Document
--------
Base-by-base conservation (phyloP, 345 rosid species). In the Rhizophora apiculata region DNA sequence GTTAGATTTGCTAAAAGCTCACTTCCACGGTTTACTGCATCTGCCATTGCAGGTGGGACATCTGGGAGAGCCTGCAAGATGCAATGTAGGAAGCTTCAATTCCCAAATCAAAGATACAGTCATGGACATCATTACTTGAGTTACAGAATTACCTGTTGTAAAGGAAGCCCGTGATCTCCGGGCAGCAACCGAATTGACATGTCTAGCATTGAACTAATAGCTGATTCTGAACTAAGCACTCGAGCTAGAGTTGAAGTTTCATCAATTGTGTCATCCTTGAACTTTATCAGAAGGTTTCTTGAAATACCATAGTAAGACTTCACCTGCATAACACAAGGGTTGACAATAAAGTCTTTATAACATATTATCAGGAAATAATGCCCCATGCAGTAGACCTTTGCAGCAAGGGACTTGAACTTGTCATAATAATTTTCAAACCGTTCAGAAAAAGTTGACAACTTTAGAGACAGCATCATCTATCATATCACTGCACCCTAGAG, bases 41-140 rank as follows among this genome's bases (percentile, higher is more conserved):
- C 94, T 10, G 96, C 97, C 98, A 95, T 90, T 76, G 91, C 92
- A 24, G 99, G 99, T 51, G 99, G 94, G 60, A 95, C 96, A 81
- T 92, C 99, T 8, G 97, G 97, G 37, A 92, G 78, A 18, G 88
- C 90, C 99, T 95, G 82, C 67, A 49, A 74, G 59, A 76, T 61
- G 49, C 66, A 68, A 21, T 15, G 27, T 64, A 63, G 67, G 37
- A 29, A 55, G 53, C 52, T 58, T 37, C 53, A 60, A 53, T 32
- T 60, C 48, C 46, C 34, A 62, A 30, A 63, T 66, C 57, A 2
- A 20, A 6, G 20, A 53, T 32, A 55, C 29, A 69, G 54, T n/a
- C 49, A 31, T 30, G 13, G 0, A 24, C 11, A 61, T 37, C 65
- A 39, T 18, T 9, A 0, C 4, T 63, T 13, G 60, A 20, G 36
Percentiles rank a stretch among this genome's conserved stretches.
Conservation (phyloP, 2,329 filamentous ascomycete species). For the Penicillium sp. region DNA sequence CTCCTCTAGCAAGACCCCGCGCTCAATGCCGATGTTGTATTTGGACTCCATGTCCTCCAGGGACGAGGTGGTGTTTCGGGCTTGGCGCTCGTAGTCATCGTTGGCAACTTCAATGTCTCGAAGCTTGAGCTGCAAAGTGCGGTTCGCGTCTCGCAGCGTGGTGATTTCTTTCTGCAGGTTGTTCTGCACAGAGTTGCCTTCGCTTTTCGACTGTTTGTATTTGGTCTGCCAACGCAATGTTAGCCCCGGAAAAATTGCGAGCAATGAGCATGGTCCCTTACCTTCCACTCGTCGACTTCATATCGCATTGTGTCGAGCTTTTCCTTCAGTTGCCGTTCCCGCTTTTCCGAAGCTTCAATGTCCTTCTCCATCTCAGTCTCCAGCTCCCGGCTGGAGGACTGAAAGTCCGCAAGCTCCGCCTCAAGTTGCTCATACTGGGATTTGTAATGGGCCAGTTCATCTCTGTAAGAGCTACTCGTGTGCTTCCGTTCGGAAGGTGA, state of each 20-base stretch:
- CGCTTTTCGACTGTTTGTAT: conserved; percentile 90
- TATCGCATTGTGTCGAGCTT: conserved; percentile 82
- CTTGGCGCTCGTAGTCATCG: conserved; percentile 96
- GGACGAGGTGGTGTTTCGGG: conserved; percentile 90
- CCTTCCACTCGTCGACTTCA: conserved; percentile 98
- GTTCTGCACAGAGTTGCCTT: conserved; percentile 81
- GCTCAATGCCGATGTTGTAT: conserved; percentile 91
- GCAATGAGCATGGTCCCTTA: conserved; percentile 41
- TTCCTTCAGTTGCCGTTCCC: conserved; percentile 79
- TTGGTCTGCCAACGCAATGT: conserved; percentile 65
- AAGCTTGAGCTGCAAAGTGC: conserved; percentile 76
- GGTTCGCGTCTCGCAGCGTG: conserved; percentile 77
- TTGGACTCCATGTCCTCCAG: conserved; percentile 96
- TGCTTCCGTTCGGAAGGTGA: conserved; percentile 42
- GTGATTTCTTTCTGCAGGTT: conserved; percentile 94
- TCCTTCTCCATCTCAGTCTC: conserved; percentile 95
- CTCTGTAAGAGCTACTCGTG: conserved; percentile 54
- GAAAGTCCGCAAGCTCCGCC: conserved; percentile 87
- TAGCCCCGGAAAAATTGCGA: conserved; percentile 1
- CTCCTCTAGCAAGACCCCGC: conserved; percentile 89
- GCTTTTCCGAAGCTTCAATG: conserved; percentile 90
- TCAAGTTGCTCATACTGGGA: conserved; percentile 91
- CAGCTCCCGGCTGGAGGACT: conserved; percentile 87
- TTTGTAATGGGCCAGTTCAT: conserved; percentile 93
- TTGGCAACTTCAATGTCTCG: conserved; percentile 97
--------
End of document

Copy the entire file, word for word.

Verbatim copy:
Base-by-base conservation (phyloP, 345 rosid species). In the Rhizophora apiculata region DNA sequence GTTAGATTTGCTAAAAGCTCACTTCCACGGTTTACTGCATCTGCCATTGCAGGTGGGACATCTGGGAGAGCCTGCAAGATGCAATGTAGGAAGCTTCAATTCCCAAATCAAAGATACAGTCATGGACATCATTACTTGAGTTACAGAATTACCTGTTGTAAAGGAAGCCCGTGATCTCCGGGCAGCAACCGAATTGACATGTCTAGCATTGAACTAATAGCTGATTCTGAACTAAGCACTCGAGCTAGAGTTGAAGTTTCATCAATTGTGTCATCCTTGAACTTTATCAGAAGGTTTCTTGAAATACCATAGTAAGACTTCACCTGCATAACACAAGGGTTGACAATAAAGTCTTTATAACATATTATCAGGAAATAATGCCCCATGCAGTAGACCTTTGCAGCAAGGGACTTGAACTTGTCATAATAATTTTCAAACCGTTCAGAAAAAGTTGACAACTTTAGAGACAGCATCATCTATCATATCACTGCACCCTAGAG, bases 41-140 rank as follows among this genome's bases (percentile, higher is more conserved):
- C 94, T 10, G 96, C 97, C 98, A 95, T 90, T 76, G 91, C 92
- A 24, G 99, G 99, T 51, G 99, G 94, G 60, A 95, C 96, A 81
- T 92, C 99, T 8, G 97, G 97, G 37, A 92, G 78, A 18, G 88
- C 90, C 99, T 95, G 82, C 67, A 49, A 74, G 59, A 76, T 61
- G 49, C 66, A 68, A 21, T 15, G 27, T 64, A 63, G 67, G 37
- A 29, A 55, G 53, C 52, T 58, T 37, C 53, A 60, A 53, T 32
- T 60, C 48, C 46, C 34, A 62, A 30, A 63, T 66, C 57, A 2
- A 20, A 6, G 20, A 53, T 32, A 55, C 29, A 69, G 54, T n/a
- C 49, A 31, T 30, G 13, G 0, A 24, C 11, A 61, T 37, C 65
- A 39, T 18, T 9, A 0, C 4, T 63, T 13, G 60, A 20, G 36
Percentiles rank a stretch among this genome's conserved stretches.
Conservation (phyloP, 2,329 filamentous ascomycete species). For the Penicillium sp. region DNA sequence CTCCTCTAGCAAGACCCCGCGCTCAATGCCGATGTTGTATTTGGACTCCATGTCCTCCAGGGACGAGGTGGTGTTTCGGGCTTGGCGCTCGTAGTCATCGTTGGCAACTTCAATGTCTCGAAGCTTGAGCTGCAAAGTGCGGTTCGCGTCTCGCAGCGTGGTGATTTCTTTCTGCAGGTTGTTCTGCACAGAGTTGCCTTCGCTTTTCGACTGTTTGTATTTGGTCTGCCAACGCAATGTTAGCCCCGGAAAAATTGCGAGCAATGAGCATGGTCCCTTACCTTCCACTCGTCGACTTCATATCGCATTGTGTCGAGCTTTTCCTTCAGTTGCCGTTCCCGCTTTTCCGAAGCTTCAATGTCCTTCTCCATCTCAGTCTCCAGCTCCCGGCTGGAGGACTGAAAGTCCGCAAGCTCCGCCTCAAGTTGCTCATACTGGGATTTGTAATGGGCCAGTTCATCTCTGTAAGAGCTACTCGTGTGCTTCCGTTCGGAAGGTGA, state of each 20-base stretch:
- CGCTTTTCGACTGTTTGTAT: conserved; percentile 90
- TATCGCATTGTGTCGAGCTT: conserved; percentile 82
- CTTGGCGCTCGTAGTCATCG: conserved; percentile 96
- GGACGAGGTGGTGTTTCGGG: conserved; percentile 90
- CCTTCCACTCGTCGACTTCA: conserved; percentile 98
- GTTCTGCACAGAGTTGCCTT: conserved; percentile 81
- GCTCAATGCCGATGTTGTAT: conserved; percentile 91
- GCAATGAGCATGGTCCCTTA: conserved; percentile 41
- TTCCTTCAGTTGCCGTTCCC: conserved; percentile 79
- TTGGTCTGCCAACGCAATGT: conserved; percentile 65
- AAGCTTGAGCTGCAAAGTGC: conserved; percentile 76
- GGTTCGCGTCTCGCAGCGTG: conserved; percentile 77
- TTGGACTCCATGTCCTCCAG: conserved; percentile 96
- TGCTTCCGTTCGGAAGGTGA: conserved; percentile 42
- GTGATTTCTTTCTGCAGGTT: conserved; percentile 94
- TCCTTCTCCATCTCAGTCTC: conserved; percentile 95
- CTCTGTAAGAGCTACTCGTG: conserved; percentile 54
- GAAAGTCCGCAAGCTCCGCC: conserved; percentile 87
- TAGCCCCGGAAAAATTGCGA: conserved; percentile 1
- CTCCTCTAGCAAGACCCCGC: conserved; percentile 89
- GCTTTTCCGAAGCTTCAATG: conserved; percentile 90
- TCAAGTTGCTCATACTGGGA: conserved; percentile 91
- CAGCTCCCGGCTGGAGGACT: conserved; percentile 87
- TTTGTAATGGGCCAGTTCAT: conserved; percentile 93
- TTGGCAACTTCAATGTCTCG: conserved; percentile 97